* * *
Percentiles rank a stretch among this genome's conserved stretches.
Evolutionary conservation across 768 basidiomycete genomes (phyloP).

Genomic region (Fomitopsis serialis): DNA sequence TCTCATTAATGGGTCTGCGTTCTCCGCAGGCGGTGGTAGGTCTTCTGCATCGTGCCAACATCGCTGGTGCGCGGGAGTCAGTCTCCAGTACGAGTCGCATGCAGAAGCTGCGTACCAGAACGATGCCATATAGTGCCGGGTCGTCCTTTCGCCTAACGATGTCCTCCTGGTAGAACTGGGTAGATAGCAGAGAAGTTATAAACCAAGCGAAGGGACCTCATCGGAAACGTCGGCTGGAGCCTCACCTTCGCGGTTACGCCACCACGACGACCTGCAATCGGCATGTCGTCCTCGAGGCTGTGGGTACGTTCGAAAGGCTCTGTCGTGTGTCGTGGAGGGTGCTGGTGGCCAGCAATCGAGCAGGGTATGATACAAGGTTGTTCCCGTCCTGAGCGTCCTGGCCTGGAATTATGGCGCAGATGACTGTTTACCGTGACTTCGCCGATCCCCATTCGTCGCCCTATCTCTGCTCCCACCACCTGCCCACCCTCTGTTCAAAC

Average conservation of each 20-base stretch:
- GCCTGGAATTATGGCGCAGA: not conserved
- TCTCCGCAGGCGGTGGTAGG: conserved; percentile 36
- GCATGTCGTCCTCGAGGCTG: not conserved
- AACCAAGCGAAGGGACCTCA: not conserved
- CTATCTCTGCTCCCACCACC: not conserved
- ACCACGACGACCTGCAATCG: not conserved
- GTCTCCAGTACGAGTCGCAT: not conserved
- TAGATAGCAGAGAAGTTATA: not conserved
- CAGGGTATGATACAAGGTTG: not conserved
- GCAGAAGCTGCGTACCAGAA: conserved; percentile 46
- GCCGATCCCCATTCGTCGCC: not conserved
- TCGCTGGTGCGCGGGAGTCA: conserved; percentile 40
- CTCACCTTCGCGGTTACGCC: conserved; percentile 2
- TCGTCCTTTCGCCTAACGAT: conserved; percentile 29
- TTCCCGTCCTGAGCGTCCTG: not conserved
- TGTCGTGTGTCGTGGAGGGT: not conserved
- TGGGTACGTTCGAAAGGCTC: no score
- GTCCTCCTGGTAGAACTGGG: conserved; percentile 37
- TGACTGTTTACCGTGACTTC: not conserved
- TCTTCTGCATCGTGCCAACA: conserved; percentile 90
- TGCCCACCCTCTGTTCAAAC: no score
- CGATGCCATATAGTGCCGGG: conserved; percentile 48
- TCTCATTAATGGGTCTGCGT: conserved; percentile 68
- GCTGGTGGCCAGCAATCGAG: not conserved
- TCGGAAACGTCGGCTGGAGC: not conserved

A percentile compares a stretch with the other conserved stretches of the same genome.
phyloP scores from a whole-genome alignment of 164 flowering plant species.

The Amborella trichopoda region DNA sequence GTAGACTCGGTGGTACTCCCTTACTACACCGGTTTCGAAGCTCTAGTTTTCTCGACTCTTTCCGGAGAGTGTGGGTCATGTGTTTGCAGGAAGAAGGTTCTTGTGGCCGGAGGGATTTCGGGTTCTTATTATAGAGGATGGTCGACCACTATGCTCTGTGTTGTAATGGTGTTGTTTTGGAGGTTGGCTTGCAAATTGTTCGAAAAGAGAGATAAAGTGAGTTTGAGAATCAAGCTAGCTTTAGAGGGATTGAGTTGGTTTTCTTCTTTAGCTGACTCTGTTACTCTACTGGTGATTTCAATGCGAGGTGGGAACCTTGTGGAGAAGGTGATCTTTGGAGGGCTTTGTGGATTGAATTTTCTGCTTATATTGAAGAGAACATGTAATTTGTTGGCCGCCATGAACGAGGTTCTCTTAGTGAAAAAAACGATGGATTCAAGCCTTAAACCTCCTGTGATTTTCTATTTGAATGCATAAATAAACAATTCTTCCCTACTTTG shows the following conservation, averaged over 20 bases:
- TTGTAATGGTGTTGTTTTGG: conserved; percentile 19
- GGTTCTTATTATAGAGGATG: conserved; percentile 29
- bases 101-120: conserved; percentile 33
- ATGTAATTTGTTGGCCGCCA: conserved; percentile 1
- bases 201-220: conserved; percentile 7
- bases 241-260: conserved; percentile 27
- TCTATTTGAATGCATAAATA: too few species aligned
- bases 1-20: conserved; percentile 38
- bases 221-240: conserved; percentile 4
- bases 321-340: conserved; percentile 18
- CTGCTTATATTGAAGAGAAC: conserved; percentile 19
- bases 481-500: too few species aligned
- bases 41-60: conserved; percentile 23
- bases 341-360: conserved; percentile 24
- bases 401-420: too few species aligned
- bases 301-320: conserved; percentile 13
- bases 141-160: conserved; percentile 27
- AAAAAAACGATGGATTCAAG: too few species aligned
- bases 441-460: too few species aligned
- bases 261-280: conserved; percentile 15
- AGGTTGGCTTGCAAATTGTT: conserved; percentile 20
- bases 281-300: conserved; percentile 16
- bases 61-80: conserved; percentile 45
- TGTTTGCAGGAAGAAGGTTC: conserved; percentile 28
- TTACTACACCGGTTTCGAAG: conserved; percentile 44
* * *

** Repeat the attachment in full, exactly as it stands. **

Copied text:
Percentiles rank a stretch among this genome's conserved stretches.
Evolutionary conservation across 768 basidiomycete genomes (phyloP).

Genomic region (Fomitopsis serialis): DNA sequence TCTCATTAATGGGTCTGCGTTCTCCGCAGGCGGTGGTAGGTCTTCTGCATCGTGCCAACATCGCTGGTGCGCGGGAGTCAGTCTCCAGTACGAGTCGCATGCAGAAGCTGCGTACCAGAACGATGCCATATAGTGCCGGGTCGTCCTTTCGCCTAACGATGTCCTCCTGGTAGAACTGGGTAGATAGCAGAGAAGTTATAAACCAAGCGAAGGGACCTCATCGGAAACGTCGGCTGGAGCCTCACCTTCGCGGTTACGCCACCACGACGACCTGCAATCGGCATGTCGTCCTCGAGGCTGTGGGTACGTTCGAAAGGCTCTGTCGTGTGTCGTGGAGGGTGCTGGTGGCCAGCAATCGAGCAGGGTATGATACAAGGTTGTTCCCGTCCTGAGCGTCCTGGCCTGGAATTATGGCGCAGATGACTGTTTACCGTGACTTCGCCGATCCCCATTCGTCGCCCTATCTCTGCTCCCACCACCTGCCCACCCTCTGTTCAAAC

Average conservation of each 20-base stretch:
- GCCTGGAATTATGGCGCAGA: not conserved
- TCTCCGCAGGCGGTGGTAGG: conserved; percentile 36
- GCATGTCGTCCTCGAGGCTG: not conserved
- AACCAAGCGAAGGGACCTCA: not conserved
- CTATCTCTGCTCCCACCACC: not conserved
- ACCACGACGACCTGCAATCG: not conserved
- GTCTCCAGTACGAGTCGCAT: not conserved
- TAGATAGCAGAGAAGTTATA: not conserved
- CAGGGTATGATACAAGGTTG: not conserved
- GCAGAAGCTGCGTACCAGAA: conserved; percentile 46
- GCCGATCCCCATTCGTCGCC: not conserved
- TCGCTGGTGCGCGGGAGTCA: conserved; percentile 40
- CTCACCTTCGCGGTTACGCC: conserved; percentile 2
- TCGTCCTTTCGCCTAACGAT: conserved; percentile 29
- TTCCCGTCCTGAGCGTCCTG: not conserved
- TGTCGTGTGTCGTGGAGGGT: not conserved
- TGGGTACGTTCGAAAGGCTC: no score
- GTCCTCCTGGTAGAACTGGG: conserved; percentile 37
- TGACTGTTTACCGTGACTTC: not conserved
- TCTTCTGCATCGTGCCAACA: conserved; percentile 90
- TGCCCACCCTCTGTTCAAAC: no score
- CGATGCCATATAGTGCCGGG: conserved; percentile 48
- TCTCATTAATGGGTCTGCGT: conserved; percentile 68
- GCTGGTGGCCAGCAATCGAG: not conserved
- TCGGAAACGTCGGCTGGAGC: not conserved

A percentile compares a stretch with the other conserved stretches of the same genome.
phyloP scores from a whole-genome alignment of 164 flowering plant species.

The Amborella trichopoda region DNA sequence GTAGACTCGGTGGTACTCCCTTACTACACCGGTTTCGAAGCTCTAGTTTTCTCGACTCTTTCCGGAGAGTGTGGGTCATGTGTTTGCAGGAAGAAGGTTCTTGTGGCCGGAGGGATTTCGGGTTCTTATTATAGAGGATGGTCGACCACTATGCTCTGTGTTGTAATGGTGTTGTTTTGGAGGTTGGCTTGCAAATTGTTCGAAAAGAGAGATAAAGTGAGTTTGAGAATCAAGCTAGCTTTAGAGGGATTGAGTTGGTTTTCTTCTTTAGCTGACTCTGTTACTCTACTGGTGATTTCAATGCGAGGTGGGAACCTTGTGGAGAAGGTGATCTTTGGAGGGCTTTGTGGATTGAATTTTCTGCTTATATTGAAGAGAACATGTAATTTGTTGGCCGCCATGAACGAGGTTCTCTTAGTGAAAAAAACGATGGATTCAAGCCTTAAACCTCCTGTGATTTTCTATTTGAATGCATAAATAAACAATTCTTCCCTACTTTG shows the following conservation, averaged over 20 bases:
- TTGTAATGGTGTTGTTTTGG: conserved; percentile 19
- GGTTCTTATTATAGAGGATG: conserved; percentile 29
- bases 101-120: conserved; percentile 33
- ATGTAATTTGTTGGCCGCCA: conserved; percentile 1
- bases 201-220: conserved; percentile 7
- bases 241-260: conserved; percentile 27
- TCTATTTGAATGCATAAATA: too few species aligned
- bases 1-20: conserved; percentile 38
- bases 221-240: conserved; percentile 4
- bases 321-340: conserved; percentile 18
- CTGCTTATATTGAAGAGAAC: conserved; percentile 19
- bases 481-500: too few species aligned
- bases 41-60: conserved; percentile 23
- bases 341-360: conserved; percentile 24
- bases 401-420: too few species aligned
- bases 301-320: conserved; percentile 13
- bases 141-160: conserved; percentile 27
- AAAAAAACGATGGATTCAAG: too few species aligned
- bases 441-460: too few species aligned
- bases 261-280: conserved; percentile 15
- AGGTTGGCTTGCAAATTGTT: conserved; percentile 20
- bases 281-300: conserved; percentile 16
- bases 61-80: conserved; percentile 45
- TGTTTGCAGGAAGAAGGTTC: conserved; percentile 28
- TTACTACACCGGTTTCGAAG: conserved; percentile 44